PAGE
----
Heiress ‘Bunny’ Mellon was known for gardening and political connections

By Robert D. McFadden / New York Times News Service

Published Mar 19, 2014 at 12:01AM

Rachel Lambert Mellon, an heir to the Listerine fortune and a horticulturalist, fine arts collector and philanthropist who redesigned the White House Rose Garden, died Monday at the Upperville, Va., estate that had been her principal residence for decades. She was 103.

Her death was confirmed by her friend and longtime lawyer, Alexander Forger.

Born into wealth, married to men with banking, oil and steel empires, Mellon, known as Bunny, had houses in New York and Washington, apartments in Paris and country seats on Cape Cod, Antigua and Nantucket, besides her estate in Virginia. Her friends were presidents, royalty, socialites and celebrities. Late in life, her support for the presidential aspirations of Sen. John Edwards of North Carolina made news when scandal engulfed him.

Mellon was the eldest child of Gerard Barnes Lambert, president of Gillette Safety Razor Co., whose father founded Lambert pharmaceuticals and invented Listerine. Her first husband, Stacy Barcroft Lloyd, was a Pennsylvania businessman and horse breeder, and her second was Paul Mellon, the only son of Andrew Mellon, one of the world’s richest financiers and treasury secretary to three presidents.

Fresh-faced, slender, ebullient, radiating confidence, she was a dazzling figure in a swirling cotillion or at the taffrail of a steamer. But beyond her carefree life of parties and travels, her real love was gardening — and she was good at it. She had been fascinated with gardens since childhood, watching the landscape man at her home in Princeton, N.J., studying prints of flora and pictures of gardens.

Though not formally trained, she had an instinct for horticulture. She read her way through the subject and learned about gardens firsthand in America, England, France and Italy. As a girl, she built miniature gardens in wooden boxes, incorporating stone steps, soil and topiary. Her first professional job, at 23, was a garden for designer Hattie Carnegie, who paid her with a coat and dress.

She designed gardens for dozens of clients, many of them her friends, and donated the payments to horticultural or medical causes. She shaped terrains, used trees as sculpture and horizons as frames, selected indigenous plants so they would flourish, formed interplays of shadow and light, and created subtle palettes of colors in the impressionist tradition of the landscape architect Beatrix Jones Farrand.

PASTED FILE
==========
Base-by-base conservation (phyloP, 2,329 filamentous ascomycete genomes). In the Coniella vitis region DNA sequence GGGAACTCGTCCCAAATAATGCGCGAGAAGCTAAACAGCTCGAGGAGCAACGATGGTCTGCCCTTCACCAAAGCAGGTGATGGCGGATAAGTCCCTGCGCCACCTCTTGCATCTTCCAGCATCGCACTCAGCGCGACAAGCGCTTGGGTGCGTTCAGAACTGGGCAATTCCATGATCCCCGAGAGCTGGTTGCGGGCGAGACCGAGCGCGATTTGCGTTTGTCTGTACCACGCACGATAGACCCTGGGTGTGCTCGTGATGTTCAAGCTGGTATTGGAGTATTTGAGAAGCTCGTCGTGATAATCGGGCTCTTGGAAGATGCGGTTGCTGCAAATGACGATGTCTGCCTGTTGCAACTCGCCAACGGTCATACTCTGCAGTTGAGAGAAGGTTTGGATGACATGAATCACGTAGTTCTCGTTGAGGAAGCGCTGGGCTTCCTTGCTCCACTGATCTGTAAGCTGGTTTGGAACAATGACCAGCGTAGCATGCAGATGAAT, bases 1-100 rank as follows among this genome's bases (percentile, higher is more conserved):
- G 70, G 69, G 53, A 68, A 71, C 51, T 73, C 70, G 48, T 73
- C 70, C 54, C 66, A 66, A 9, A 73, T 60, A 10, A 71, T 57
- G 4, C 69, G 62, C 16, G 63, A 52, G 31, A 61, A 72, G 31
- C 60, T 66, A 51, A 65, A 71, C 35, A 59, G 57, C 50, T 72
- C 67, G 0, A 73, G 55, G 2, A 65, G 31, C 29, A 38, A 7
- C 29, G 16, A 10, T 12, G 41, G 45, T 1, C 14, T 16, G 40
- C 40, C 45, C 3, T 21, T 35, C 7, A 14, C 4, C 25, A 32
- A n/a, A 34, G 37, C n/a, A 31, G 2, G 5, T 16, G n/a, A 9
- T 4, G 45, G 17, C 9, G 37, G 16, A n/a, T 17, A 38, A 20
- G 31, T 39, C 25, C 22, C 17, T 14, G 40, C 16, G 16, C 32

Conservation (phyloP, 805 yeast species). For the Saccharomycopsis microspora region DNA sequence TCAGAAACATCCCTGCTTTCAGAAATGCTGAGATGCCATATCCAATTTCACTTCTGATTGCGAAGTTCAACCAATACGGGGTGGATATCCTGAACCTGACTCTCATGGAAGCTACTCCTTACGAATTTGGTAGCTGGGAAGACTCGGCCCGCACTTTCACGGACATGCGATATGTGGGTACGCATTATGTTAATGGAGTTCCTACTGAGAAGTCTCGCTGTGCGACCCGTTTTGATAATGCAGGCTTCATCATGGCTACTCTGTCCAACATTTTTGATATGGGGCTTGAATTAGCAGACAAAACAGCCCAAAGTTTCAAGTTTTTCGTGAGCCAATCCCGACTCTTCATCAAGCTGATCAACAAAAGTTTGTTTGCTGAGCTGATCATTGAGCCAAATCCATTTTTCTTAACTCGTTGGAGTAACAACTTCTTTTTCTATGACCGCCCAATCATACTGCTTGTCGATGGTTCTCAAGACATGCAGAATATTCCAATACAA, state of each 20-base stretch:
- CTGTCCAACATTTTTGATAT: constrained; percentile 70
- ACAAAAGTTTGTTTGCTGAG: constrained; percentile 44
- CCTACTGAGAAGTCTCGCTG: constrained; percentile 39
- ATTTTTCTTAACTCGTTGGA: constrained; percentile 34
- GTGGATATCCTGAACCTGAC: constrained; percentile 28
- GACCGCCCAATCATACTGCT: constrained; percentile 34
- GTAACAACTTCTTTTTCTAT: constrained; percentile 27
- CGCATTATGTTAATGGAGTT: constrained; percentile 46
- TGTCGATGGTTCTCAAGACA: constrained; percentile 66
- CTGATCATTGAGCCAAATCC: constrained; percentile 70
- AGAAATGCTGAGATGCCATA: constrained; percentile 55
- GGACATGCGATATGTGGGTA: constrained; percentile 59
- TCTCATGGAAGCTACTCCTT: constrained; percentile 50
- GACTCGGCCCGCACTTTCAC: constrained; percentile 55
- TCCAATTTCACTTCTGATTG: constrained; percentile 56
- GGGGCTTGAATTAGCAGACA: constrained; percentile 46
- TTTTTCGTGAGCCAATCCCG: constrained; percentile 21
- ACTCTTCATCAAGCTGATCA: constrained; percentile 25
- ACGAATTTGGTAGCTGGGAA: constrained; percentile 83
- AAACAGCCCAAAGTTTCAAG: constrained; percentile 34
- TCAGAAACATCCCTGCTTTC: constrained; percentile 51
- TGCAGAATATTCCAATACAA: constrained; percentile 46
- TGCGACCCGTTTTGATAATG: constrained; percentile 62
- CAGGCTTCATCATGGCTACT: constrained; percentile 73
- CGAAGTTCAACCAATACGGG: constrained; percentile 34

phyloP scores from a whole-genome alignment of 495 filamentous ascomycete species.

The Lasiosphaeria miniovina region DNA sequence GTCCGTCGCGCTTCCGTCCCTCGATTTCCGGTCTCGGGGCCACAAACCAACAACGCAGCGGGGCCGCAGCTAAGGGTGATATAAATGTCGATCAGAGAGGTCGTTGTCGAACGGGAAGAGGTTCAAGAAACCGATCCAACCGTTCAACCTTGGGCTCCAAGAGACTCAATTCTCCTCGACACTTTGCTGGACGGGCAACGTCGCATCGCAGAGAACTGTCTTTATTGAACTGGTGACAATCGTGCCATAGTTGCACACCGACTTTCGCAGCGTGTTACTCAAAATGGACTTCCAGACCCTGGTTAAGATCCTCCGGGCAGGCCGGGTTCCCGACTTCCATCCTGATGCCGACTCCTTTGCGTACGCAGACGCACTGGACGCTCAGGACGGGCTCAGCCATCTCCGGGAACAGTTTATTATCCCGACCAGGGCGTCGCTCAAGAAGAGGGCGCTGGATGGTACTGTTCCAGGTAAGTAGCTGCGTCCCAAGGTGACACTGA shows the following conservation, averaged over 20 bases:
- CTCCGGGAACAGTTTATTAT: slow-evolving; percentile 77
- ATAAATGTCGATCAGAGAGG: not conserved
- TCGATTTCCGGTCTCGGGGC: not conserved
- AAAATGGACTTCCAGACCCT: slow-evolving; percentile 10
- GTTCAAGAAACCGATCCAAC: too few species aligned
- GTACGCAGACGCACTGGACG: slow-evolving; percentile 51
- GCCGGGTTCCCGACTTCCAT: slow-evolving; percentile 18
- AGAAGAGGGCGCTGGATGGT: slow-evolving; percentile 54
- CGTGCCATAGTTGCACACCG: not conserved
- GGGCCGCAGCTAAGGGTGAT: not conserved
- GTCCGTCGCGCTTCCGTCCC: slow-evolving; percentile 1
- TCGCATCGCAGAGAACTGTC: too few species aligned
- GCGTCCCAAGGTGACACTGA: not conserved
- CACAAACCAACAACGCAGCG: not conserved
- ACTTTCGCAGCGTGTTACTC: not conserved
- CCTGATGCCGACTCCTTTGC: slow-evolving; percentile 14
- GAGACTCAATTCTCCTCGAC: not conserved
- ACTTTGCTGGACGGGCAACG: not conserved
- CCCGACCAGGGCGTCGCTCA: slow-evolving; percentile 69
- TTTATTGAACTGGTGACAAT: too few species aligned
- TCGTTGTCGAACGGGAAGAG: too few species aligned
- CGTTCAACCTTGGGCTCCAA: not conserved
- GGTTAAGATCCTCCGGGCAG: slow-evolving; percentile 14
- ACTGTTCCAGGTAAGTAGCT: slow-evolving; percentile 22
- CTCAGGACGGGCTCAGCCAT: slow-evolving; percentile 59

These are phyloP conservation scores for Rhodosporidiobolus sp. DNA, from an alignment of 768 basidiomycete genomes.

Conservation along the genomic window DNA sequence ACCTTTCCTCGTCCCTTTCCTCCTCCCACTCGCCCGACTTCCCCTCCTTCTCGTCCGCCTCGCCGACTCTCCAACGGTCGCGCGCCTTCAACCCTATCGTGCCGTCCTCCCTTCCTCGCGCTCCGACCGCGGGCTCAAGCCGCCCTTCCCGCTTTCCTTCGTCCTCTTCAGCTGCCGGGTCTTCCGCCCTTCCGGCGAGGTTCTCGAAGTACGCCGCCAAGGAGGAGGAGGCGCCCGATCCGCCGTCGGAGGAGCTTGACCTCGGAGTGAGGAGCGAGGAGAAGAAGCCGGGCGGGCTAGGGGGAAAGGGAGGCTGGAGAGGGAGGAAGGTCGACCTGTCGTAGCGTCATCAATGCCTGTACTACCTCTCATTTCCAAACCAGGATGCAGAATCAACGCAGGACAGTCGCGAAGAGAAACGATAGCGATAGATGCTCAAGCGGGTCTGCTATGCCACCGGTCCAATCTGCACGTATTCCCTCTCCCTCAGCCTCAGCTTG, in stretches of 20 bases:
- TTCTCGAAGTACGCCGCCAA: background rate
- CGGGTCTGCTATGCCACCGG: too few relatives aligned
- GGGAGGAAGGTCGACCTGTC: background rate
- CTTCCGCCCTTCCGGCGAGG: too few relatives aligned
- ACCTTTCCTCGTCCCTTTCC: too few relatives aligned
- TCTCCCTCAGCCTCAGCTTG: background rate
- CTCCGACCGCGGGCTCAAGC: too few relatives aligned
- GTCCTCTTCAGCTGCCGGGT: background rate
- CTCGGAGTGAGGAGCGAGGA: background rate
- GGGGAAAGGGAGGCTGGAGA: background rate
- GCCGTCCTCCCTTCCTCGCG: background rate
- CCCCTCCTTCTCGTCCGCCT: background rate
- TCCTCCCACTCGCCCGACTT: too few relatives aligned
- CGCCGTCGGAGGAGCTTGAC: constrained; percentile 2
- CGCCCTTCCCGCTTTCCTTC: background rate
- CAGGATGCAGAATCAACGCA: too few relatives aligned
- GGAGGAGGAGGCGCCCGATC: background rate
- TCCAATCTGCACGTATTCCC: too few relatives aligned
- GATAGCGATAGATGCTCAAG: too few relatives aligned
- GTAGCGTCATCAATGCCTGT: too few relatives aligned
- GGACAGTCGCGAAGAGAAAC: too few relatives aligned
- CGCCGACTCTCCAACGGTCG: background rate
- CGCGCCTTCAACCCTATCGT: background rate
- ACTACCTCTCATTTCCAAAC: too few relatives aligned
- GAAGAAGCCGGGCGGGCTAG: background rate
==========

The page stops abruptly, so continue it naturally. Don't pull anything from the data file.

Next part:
And she knew the Latin names: Ixia viridiflora, Platyclinis filiformis and Cymbidium Miretta. In an interview with Vogue, she complained that varieties of Alchemilla, a herbaceous perennial commonly known as lady’s mantle, were “well known in England and, I think, not enough appreciated in America.”

Like many other fabulously wealthy people, she lived largely out of the public eye, shielded by lawyers and public relations retainers, unlisted addresses and phone numbers, and retinues to shop and buy tickets. But she became known to many Americans in 1961, after President John F. Kennedy’s inauguration, when at the request of her friend Jacqueline Kennedy, she redesigned the White House Rose Garden.

Long used for presidential announcements and ceremonies, the Rose Garden, a plot 125 feet long and 60 feet wide outside the Oval Office in the West Wing, was created by Ellen Wilson, President Woodrow Wilson’s wife, in 1913, replacing a colonial garden planted in 1902 by Edith Roosevelt, President Theodore Roosevelt’s wife. President Dwight D. Eisenhower cut down the roses and turned it into a putting green.

Mellon crafted a central lawn bordered by flower beds in the French style, but with American botanical specimens: “Katherine” crab apples, little leaf lindens, diamond-shaped hedges of thyme, and on the corners Magnolia soulangeana specimens she found floating in Washington’s Tidal Basin. Roses were the primary flowering plant, but seasonal flowers were interspersed to add year-round color.

Her next work, the White House East Garden, was incomplete when Kennedy was assassinated in 1963. But President Lyndon B. Johnson’s wife, Lady Bird, another friend, asked her to finish it, and it was dedicated in 1965 as the Jacqueline Kennedy Garden.

For her work, Interior Secretary Stewart Udall gave Mellon the Conservation Service Award in 1966.

Rachel Lowe Lambert was born in Princeton on Aug. 9, 1910, one of three children of Gerard Barnes Lambert and the former Rachel Lowe. Her father became president of the family pharmaceutical firm, which was later Warner-Lambert and eventually Pfizer. She attended Miss Fine’s School in Princeton and Foxcroft, a girls’ preparatory school in Middleburg, Va.

In 1932 she married Lloyd. The couple had two children and were divorced in 1948. Lloyd died in 2008. She married Paul Mellon, the art patron and philanthropist who was heir to a colossal fortune, in 1948. He died in 1999.